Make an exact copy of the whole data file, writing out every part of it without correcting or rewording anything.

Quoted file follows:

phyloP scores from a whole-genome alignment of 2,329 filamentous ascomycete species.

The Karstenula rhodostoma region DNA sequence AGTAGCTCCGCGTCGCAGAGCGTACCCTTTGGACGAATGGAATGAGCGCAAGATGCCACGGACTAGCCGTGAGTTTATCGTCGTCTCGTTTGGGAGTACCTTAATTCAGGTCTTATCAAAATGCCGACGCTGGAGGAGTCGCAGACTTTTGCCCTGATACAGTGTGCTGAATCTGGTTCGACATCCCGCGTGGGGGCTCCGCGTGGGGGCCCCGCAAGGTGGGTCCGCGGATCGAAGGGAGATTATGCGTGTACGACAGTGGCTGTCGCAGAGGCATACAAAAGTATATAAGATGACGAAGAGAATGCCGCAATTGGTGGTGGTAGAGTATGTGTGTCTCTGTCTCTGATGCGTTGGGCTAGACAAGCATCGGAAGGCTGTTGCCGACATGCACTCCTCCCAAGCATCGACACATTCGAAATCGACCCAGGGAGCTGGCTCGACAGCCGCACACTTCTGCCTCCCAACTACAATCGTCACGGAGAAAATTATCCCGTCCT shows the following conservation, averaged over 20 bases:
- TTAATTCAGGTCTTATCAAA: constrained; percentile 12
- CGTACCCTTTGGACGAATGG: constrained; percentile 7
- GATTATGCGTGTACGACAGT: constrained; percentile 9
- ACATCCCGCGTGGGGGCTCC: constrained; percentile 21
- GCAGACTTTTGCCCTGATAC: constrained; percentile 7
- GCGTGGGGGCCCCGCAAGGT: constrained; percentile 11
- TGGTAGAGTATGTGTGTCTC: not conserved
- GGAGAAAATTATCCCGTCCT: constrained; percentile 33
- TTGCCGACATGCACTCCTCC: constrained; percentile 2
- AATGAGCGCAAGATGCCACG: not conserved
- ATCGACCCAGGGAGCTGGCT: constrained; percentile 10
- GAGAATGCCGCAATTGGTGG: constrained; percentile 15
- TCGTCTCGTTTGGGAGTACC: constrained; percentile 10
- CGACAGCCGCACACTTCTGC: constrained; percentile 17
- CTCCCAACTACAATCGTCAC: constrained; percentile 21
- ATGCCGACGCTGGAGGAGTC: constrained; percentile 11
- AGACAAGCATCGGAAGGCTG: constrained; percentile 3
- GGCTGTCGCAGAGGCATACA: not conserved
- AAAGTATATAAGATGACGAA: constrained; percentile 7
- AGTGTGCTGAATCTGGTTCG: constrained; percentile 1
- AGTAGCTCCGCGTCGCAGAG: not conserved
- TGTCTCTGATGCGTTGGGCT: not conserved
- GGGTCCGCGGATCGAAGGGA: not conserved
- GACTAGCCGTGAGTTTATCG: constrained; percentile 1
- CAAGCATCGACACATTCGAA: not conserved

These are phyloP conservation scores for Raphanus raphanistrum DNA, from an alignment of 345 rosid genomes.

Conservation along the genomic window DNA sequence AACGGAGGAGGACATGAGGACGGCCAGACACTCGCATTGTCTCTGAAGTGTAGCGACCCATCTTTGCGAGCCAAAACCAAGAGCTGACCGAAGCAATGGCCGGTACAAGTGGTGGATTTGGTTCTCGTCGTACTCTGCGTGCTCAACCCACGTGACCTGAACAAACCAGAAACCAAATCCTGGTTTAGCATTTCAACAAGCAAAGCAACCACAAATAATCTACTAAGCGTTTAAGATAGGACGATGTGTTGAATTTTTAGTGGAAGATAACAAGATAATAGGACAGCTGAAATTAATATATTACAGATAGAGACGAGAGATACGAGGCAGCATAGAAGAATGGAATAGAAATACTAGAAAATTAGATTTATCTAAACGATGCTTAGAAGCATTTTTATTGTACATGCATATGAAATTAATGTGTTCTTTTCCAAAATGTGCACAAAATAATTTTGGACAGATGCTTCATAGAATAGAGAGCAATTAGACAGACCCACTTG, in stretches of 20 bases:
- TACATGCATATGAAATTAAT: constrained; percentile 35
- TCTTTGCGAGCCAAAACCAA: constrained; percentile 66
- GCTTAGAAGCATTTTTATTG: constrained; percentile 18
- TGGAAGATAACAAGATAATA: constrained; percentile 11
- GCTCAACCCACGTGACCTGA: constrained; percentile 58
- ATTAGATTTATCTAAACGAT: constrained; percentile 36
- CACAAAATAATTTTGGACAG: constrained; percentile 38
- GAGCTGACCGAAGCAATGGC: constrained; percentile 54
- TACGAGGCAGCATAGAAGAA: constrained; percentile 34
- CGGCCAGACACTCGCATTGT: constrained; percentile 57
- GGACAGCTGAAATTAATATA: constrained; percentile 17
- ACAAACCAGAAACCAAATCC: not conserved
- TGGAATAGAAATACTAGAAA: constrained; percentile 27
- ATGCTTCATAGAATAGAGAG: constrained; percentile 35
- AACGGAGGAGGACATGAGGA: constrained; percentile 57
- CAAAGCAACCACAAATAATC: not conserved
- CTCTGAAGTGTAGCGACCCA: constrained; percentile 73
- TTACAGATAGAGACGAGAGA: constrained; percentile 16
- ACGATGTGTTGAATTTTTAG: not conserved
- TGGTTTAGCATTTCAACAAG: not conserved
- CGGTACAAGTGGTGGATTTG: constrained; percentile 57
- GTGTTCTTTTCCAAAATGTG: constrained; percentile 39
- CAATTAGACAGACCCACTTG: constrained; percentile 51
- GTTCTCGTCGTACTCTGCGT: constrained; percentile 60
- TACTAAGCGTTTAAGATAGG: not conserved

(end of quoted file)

phyloP scores from a whole-genome alignment of 2,329 filamentous ascomycete species.

The Karstenula rhodostoma region DNA sequence AGTAGCTCCGCGTCGCAGAGCGTACCCTTTGGACGAATGGAATGAGCGCAAGATGCCACGGACTAGCCGTGAGTTTATCGTCGTCTCGTTTGGGAGTACCTTAATTCAGGTCTTATCAAAATGCCGACGCTGGAGGAGTCGCAGACTTTTGCCCTGATACAGTGTGCTGAATCTGGTTCGACATCCCGCGTGGGGGCTCCGCGTGGGGGCCCCGCAAGGTGGGTCCGCGGATCGAAGGGAGATTATGCGTGTACGACAGTGGCTGTCGCAGAGGCATACAAAAGTATATAAGATGACGAAGAGAATGCCGCAATTGGTGGTGGTAGAGTATGTGTGTCTCTGTCTCTGATGCGTTGGGCTAGACAAGCATCGGAAGGCTGTTGCCGACATGCACTCCTCCCAAGCATCGACACATTCGAAATCGACCCAGGGAGCTGGCTCGACAGCCGCACACTTCTGCCTCCCAACTACAATCGTCACGGAGAAAATTATCCCGTCCT shows the following conservation, averaged over 20 bases:
- TTAATTCAGGTCTTATCAAA: constrained; percentile 12
- CGTACCCTTTGGACGAATGG: constrained; percentile 7
- GATTATGCGTGTACGACAGT: constrained; percentile 9
- ACATCCCGCGTGGGGGCTCC: constrained; percentile 21
- GCAGACTTTTGCCCTGATAC: constrained; percentile 7
- GCGTGGGGGCCCCGCAAGGT: constrained; percentile 11
- TGGTAGAGTATGTGTGTCTC: not conserved
- GGAGAAAATTATCCCGTCCT: constrained; percentile 33
- TTGCCGACATGCACTCCTCC: constrained; percentile 2
- AATGAGCGCAAGATGCCACG: not conserved
- ATCGACCCAGGGAGCTGGCT: constrained; percentile 10
- GAGAATGCCGCAATTGGTGG: constrained; percentile 15
- TCGTCTCGTTTGGGAGTACC: constrained; percentile 10
- CGACAGCCGCACACTTCTGC: constrained; percentile 17
- CTCCCAACTACAATCGTCAC: constrained; percentile 21
- ATGCCGACGCTGGAGGAGTC: constrained; percentile 11
- AGACAAGCATCGGAAGGCTG: constrained; percentile 3
- GGCTGTCGCAGAGGCATACA: not conserved
- AAAGTATATAAGATGACGAA: constrained; percentile 7
- AGTGTGCTGAATCTGGTTCG: constrained; percentile 1
- AGTAGCTCCGCGTCGCAGAG: not conserved
- TGTCTCTGATGCGTTGGGCT: not conserved
- GGGTCCGCGGATCGAAGGGA: not conserved
- GACTAGCCGTGAGTTTATCG: constrained; percentile 1
- CAAGCATCGACACATTCGAA: not conserved

These are phyloP conservation scores for Raphanus raphanistrum DNA, from an alignment of 345 rosid genomes.

Conservation along the genomic window DNA sequence AACGGAGGAGGACATGAGGACGGCCAGACACTCGCATTGTCTCTGAAGTGTAGCGACCCATCTTTGCGAGCCAAAACCAAGAGCTGACCGAAGCAATGGCCGGTACAAGTGGTGGATTTGGTTCTCGTCGTACTCTGCGTGCTCAACCCACGTGACCTGAACAAACCAGAAACCAAATCCTGGTTTAGCATTTCAACAAGCAAAGCAACCACAAATAATCTACTAAGCGTTTAAGATAGGACGATGTGTTGAATTTTTAGTGGAAGATAACAAGATAATAGGACAGCTGAAATTAATATATTACAGATAGAGACGAGAGATACGAGGCAGCATAGAAGAATGGAATAGAAATACTAGAAAATTAGATTTATCTAAACGATGCTTAGAAGCATTTTTATTGTACATGCATATGAAATTAATGTGTTCTTTTCCAAAATGTGCACAAAATAATTTTGGACAGATGCTTCATAGAATAGAGAGCAATTAGACAGACCCACTTG, in stretches of 20 bases:
- TACATGCATATGAAATTAAT: constrained; percentile 35
- TCTTTGCGAGCCAAAACCAA: constrained; percentile 66
- GCTTAGAAGCATTTTTATTG: constrained; percentile 18
- TGGAAGATAACAAGATAATA: constrained; percentile 11
- GCTCAACCCACGTGACCTGA: constrained; percentile 58
- ATTAGATTTATCTAAACGAT: constrained; percentile 36
- CACAAAATAATTTTGGACAG: constrained; percentile 38
- GAGCTGACCGAAGCAATGGC: constrained; percentile 54
- TACGAGGCAGCATAGAAGAA: constrained; percentile 34
- CGGCCAGACACTCGCATTGT: constrained; percentile 57
- GGACAGCTGAAATTAATATA: constrained; percentile 17
- ACAAACCAGAAACCAAATCC: not conserved
- TGGAATAGAAATACTAGAAA: constrained; percentile 27
- ATGCTTCATAGAATAGAGAG: constrained; percentile 35
- AACGGAGGAGGACATGAGGA: constrained; percentile 57
- CAAAGCAACCACAAATAATC: not conserved
- CTCTGAAGTGTAGCGACCCA: constrained; percentile 73
- TTACAGATAGAGACGAGAGA: constrained; percentile 16
- ACGATGTGTTGAATTTTTAG: not conserved
- TGGTTTAGCATTTCAACAAG: not conserved
- CGGTACAAGTGGTGGATTTG: constrained; percentile 57
- GTGTTCTTTTCCAAAATGTG: constrained; percentile 39
- CAATTAGACAGACCCACTTG: constrained; percentile 51
- GTTCTCGTCGTACTCTGCGT: constrained; percentile 60
- TACTAAGCGTTTAAGATAGG: not conserved